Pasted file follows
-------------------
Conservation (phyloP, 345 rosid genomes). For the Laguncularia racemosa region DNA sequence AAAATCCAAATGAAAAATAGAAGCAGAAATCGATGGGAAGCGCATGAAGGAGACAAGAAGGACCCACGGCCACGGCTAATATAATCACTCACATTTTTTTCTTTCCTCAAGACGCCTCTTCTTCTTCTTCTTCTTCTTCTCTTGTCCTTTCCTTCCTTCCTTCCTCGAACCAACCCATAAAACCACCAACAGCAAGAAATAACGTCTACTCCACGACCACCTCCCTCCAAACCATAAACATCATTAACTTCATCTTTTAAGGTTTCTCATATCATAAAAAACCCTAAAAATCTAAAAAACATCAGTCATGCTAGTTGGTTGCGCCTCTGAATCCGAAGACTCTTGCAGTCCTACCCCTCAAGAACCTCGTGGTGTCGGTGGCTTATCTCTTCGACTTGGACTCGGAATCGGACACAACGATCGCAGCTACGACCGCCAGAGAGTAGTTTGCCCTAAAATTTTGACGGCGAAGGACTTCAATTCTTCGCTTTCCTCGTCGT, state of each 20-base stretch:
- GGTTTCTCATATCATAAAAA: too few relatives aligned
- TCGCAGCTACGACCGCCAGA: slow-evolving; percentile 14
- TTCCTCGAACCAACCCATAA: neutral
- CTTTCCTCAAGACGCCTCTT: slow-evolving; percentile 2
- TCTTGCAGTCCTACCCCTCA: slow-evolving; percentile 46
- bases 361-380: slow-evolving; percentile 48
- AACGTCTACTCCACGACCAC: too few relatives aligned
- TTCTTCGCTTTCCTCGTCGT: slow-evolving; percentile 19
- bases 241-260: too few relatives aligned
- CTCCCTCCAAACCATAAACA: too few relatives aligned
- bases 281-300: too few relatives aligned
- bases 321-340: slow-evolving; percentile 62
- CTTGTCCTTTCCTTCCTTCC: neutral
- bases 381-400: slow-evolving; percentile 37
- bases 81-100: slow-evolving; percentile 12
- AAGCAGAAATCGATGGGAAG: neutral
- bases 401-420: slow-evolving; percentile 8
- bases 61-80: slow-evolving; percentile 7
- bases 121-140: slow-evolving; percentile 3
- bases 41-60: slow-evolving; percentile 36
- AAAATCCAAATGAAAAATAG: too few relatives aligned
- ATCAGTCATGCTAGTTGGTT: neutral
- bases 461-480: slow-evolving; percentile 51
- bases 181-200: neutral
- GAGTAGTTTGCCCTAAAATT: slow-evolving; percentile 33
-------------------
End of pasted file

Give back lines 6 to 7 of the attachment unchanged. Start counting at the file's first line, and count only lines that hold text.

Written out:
- TCTTGCAGTCCTACCCCTCA: slow-evolving; percentile 46
- bases 361-380: slow-evolving; percentile 48